What am I missing? Since this is Earth Day, what other ways do we blow the snot out of planets?

57. [The] TOS Purist aka The Purolator - April 22, 2008

“Ugly insects?” I actually thought the Xindi insectoid babies were kinda cute.

58. The Vulcanista - April 22, 2008


Baby Xindi are good boiled in either Reese’s Shrimp & Crab Boil or Old Bay seasoning and served with a nice tartar sauce on the side. Or maybe a nice coctkail sauce, if you prefer.

Oh, wait. That’s crawfish.

Never mind.

Peace. Live long and prosper.
The Vulcanista }:-|

59. The Vulcanista - April 22, 2008

#56: “Since this is Earth Day, what other ways do we blow the snot out of planets?”

That bowling-ball matter/antimatter thingie that Kirk and Garrovick carried down to the planetoid in “Obsession” should do the trick nicely, I would think.

Peace. Live long and prosper.
The Vulcanista }:-|

60. Inside Guy - April 22, 2008

The words “Honorable” and “Star Trek: Insurrection” should never appear in the same sentence.

61. Jeff - April 23, 2008

No one mentioned “The Trouble With Tribbles”?!

Remember that tribbles, taken out of their natural environment, breed uncontrollably because there aren’t all those predators eating them.

62. Sebi - April 23, 2008

There will be no global environmental thinking until everyone has enough food to eat. Here in Europe, in the US, Australia … everyone got the message that saving the environment is something that is very important. But look at all those other countries (India, China, whole South America…). They don’t care because they don’t even now how to feed themselves and their children. That’s the first problem that has to be solved and it has to be solved quickly (because of environmental issues).

So could PLEEEEAAAASE someone invent replicators? C’mon, it can’t be that hard.

63. SoMuchCoolerInPerson - April 23, 2008

63. But let’s continue to reward both China & India by buying all of China’s crap merchandise while outsourcing all our customer service jobs to India.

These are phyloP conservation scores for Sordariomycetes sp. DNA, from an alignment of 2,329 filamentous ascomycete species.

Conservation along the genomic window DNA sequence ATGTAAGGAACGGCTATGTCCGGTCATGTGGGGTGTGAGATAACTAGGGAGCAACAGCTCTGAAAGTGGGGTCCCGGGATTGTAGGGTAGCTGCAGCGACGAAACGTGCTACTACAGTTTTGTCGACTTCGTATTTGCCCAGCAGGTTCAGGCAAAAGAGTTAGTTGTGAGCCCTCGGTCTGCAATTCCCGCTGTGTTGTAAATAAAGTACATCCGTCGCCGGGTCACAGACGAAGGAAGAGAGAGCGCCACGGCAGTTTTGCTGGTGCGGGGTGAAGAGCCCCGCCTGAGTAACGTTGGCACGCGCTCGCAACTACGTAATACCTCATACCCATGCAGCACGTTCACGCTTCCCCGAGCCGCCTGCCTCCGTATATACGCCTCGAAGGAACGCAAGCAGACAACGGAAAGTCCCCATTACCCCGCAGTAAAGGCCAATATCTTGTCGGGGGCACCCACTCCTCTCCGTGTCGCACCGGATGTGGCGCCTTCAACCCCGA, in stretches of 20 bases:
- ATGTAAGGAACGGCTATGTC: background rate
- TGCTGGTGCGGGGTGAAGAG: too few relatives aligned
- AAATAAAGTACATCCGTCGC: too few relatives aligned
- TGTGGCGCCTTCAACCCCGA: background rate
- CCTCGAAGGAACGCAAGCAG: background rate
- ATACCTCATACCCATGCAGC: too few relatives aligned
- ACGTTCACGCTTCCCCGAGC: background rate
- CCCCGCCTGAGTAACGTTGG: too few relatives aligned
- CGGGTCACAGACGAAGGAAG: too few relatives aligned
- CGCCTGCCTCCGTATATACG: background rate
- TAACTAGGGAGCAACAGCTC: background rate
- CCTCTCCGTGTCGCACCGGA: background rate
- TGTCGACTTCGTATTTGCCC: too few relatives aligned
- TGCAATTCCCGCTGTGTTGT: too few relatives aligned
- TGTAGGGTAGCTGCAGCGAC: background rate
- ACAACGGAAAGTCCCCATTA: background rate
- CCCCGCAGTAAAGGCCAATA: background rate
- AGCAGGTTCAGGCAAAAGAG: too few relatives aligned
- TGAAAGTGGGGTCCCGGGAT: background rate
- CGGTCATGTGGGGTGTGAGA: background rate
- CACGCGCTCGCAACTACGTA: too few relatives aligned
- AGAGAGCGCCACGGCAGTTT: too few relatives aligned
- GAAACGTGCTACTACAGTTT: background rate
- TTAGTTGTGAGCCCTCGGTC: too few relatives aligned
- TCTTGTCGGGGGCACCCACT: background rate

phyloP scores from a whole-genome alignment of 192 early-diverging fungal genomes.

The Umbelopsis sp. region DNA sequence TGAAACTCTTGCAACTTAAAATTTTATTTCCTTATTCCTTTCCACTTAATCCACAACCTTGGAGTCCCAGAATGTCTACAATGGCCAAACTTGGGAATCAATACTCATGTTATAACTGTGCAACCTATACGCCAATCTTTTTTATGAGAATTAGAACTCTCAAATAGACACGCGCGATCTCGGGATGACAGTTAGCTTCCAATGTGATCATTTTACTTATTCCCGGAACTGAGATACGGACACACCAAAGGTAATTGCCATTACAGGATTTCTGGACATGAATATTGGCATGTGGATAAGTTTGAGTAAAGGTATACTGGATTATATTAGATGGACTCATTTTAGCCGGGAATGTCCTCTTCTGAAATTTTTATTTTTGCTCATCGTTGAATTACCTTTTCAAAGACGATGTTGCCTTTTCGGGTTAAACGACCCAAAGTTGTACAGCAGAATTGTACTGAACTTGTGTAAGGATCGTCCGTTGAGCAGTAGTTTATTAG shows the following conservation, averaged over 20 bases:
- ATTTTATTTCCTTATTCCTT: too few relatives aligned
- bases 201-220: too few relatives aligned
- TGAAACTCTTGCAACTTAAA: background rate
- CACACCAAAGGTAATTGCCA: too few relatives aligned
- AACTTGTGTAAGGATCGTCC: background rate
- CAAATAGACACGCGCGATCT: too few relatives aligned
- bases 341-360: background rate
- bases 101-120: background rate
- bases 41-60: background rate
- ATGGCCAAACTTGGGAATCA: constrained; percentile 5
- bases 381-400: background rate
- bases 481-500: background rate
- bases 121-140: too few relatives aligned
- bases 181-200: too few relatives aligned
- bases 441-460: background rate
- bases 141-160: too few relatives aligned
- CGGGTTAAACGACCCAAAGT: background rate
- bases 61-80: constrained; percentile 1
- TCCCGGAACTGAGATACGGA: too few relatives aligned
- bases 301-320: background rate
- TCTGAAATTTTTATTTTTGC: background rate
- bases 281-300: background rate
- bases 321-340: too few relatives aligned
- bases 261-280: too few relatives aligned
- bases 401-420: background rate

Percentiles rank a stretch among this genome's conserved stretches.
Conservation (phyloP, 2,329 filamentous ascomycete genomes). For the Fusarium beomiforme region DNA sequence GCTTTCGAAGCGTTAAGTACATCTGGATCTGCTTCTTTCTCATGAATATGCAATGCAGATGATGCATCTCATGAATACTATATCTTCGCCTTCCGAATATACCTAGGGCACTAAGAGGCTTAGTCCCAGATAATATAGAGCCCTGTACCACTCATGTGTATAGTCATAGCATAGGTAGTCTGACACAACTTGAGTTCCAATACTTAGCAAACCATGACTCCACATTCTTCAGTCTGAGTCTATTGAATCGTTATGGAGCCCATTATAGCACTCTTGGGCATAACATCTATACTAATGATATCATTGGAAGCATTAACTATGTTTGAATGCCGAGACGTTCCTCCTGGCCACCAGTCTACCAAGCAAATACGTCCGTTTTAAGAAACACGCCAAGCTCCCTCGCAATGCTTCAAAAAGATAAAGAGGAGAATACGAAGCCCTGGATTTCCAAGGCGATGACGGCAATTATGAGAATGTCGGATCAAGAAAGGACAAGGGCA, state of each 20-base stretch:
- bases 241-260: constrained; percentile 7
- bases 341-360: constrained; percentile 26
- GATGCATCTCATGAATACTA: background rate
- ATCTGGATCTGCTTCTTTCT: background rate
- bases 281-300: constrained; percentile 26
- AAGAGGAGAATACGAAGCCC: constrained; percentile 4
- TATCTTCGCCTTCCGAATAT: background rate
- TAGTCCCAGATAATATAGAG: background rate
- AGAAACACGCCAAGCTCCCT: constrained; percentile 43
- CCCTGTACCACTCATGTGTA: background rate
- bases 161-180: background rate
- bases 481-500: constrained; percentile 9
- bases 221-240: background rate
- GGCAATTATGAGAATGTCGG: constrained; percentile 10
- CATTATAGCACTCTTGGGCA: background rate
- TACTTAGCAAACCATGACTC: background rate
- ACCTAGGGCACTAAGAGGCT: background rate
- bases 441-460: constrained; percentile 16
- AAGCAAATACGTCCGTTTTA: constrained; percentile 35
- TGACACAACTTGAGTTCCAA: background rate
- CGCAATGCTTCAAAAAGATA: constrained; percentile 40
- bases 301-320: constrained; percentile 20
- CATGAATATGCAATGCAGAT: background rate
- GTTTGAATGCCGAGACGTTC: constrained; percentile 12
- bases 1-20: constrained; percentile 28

Perhaps, Anthony, it would be best if we stayed away from these hotbed topics for the sake of our collective blood pressure.

64. AJ - April 23, 2008


As a corollary to that, look how wasteful the West is with the food they have. I have spent lots of time in Russia and Eastern Europe, and they won’t throw away a half-eaten piece of bread. While we dump loads of uneaten food into the trash. Also, we eat too much, and we hear “Snack time is anytime!” from the TV, and consume Cheetos and Coke between lunch and dinner and get fat.

Also, I would re-phrase your point, and say those governments are struggling with feeding their people.

65. CmdrR - April 23, 2008

What if the replicators run on gas??

66. thebiggfrogg - April 23, 2008

Yeah global warming is all natural. Perhaps SCIENTISTS are on to something that the puffed up, windbags of the radio punditocracy have missed. If you don’t believe humans can have a HUGE impact on the environment, come to China. I’ve lived here for three years and believe me we have a big effect. So what if global warming is not human caused (which I doubt)? What harm is it going to do to find clean alternatives that prevent choking air pollution, et cetera. If creative, alternatives ways of feeding the energy maw are developed the only losers are going to be the old energy companies. It won’t kill the economy, the economy will only shift. Sorry, but you won’t get me to shed one tear for Exxon, BP, Shell, et. al. If your a capitalist that is true market capitalist, adapt or die. If they can’t, I say: Bye, bye. And may we all one day brief a bit easier.

Okay, rant over, now back to regular Trek diversions.

67. thebiggfrogg - April 23, 2008

Whoops, sorry about the typos. Should read before posting I guess. Where is duotronics when you need it?

68. Garovorkin - April 23, 2008